Improvement in such cases is relative. For example, if such blogs merely become more respectful, that’s improvement based on their level, even if they are still problematic. There also may be arm-twisting involved, I’m guessing, but any improvement one sees also reflects well on such a person, IMO.

    Part of the answer to “bad blogs” is also caveat emptor.

    I would also add that I hope though that you don’t ban anonymous commentators, who don’t show up to BBT Shabbatons! I may be bias, but I think anonymous commentators also put effort into writing a comment, and it’s probably a good idea of internet etiquette to give a “yasher koach” every once in a while, or to explain why one disagrees with such comments :)

  2. Thanks, CJ, but I hope the wordsmithery didn’t get in the way of the argument…

    DK, we all have to live with our disappointments.

    Bob, I don’t think you can work behind the scenes with people are anonymous. That is the equivalent of negotiating with terrorists. People forget that the concept of negotiating with terrorists is not “don’t do that because they’re bad people,” it’s that tactically speaking it’s preposterous and you are rewarding behavior that is out of bounds.

  3. Bob,

    They are actually two different ideas. The first is articles like this one; it refers to no one in particular, but makes a point. Other blog administrators can do the same. On the other hand, if you directly attack any single blog, it will make it worse and bring more attention!

    The second is to try to contact bloggers and talk to them quietly, maybe to create some improvement through a win-win sitaution of partial improvement. I’m guessing that some of the latter has beeen tried, with perhaps partial success.

  4. Shades of Gray raised the possibility of “working from behind the scenes to subtly ostracize bad blogs”.

    Like how?

    Ostracism tends to be anything but subtle.

  5. Ron, I resent your assertion that I am not making it as an Apikorus. I believe at the bottom of this is an underlying acceptance of FFB hegemonic superiority. As a BT, you should try to be more inclusive.

  6. I wasn’t thinking at all of anti-kiruv blogs. I didn’t know there were really any of any note, though I am aware that DK plays out his pain over his failure to make it in the frum world on Kvetcher sometimes (hi buddy). I was writing about anti-frum blog, which I think are more significant culturally.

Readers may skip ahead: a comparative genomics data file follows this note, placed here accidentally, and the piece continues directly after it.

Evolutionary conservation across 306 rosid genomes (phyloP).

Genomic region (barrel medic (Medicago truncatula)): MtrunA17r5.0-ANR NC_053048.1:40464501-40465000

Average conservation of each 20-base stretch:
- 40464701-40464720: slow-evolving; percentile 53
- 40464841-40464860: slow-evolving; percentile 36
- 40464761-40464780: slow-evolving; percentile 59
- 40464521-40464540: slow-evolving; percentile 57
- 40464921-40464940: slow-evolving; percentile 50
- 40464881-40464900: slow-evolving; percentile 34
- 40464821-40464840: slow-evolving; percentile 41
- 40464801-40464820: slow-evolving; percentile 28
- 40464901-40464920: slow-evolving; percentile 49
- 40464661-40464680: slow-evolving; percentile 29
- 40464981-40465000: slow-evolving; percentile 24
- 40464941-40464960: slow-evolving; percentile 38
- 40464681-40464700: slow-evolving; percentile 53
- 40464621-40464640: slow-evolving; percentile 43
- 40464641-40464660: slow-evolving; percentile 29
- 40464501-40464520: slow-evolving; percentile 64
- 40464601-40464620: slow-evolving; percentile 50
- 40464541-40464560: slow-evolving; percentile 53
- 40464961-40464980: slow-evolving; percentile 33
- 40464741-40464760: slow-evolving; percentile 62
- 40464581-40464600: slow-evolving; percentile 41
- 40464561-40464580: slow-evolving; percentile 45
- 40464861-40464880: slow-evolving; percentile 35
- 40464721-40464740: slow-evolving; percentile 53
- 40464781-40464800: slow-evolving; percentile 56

7. I don’t think that the most prominent anti-kiruv blogs are not anonymous. I could rattle if 3 or 4 of the most promintent, presently and blog historically, that are anonymous. Sure, there are those blogs, yours included which are not anonymous but I wouldn’t agree that the most prominent ones are as brave.

  8. Bob,

    “It takes more than sophistication to put wrong preconceptions aside. What type of education would get us to that level?”

    What type of issue are you referring to? I would think that some of the “skeptical issues” mentioned by Ron might require expertise and specilization. Social and community criticism of Orthodox world, I think, is easier to deal with.

    As far as the original post and “what steps should we take towards an effective cure, given that it’s a free country and all”, the blogosphere can be controlled by the community, but in a more sophisticated away. A more sophisticated way of community control , for example, might be contacting administrators of key blogs and working from behind the scenes to subtly ostracize bad blogs. Perhaps there are better ideas.

    The issue was touched on R. Adlerstein on an interview on this site:

    “How has the Internet positively or negatively effected Torah observance?”

    “It has done both. It has put more Torah material into the hands of people, more opportunities to meet and engage a larger circle of Torah friends, more chances at gaining chizuk from others. On the other hand, it has added many levels of transparency to the Torah world. Faults and deficiencies are not only quickly exposed, but even magnified. This means that some old techniques of community control (not a bad thing in and of itself when done well) and of kiruv are going to fail more quickly ”

    Someone on “Designated Driver” Cross Currents post wrote the following: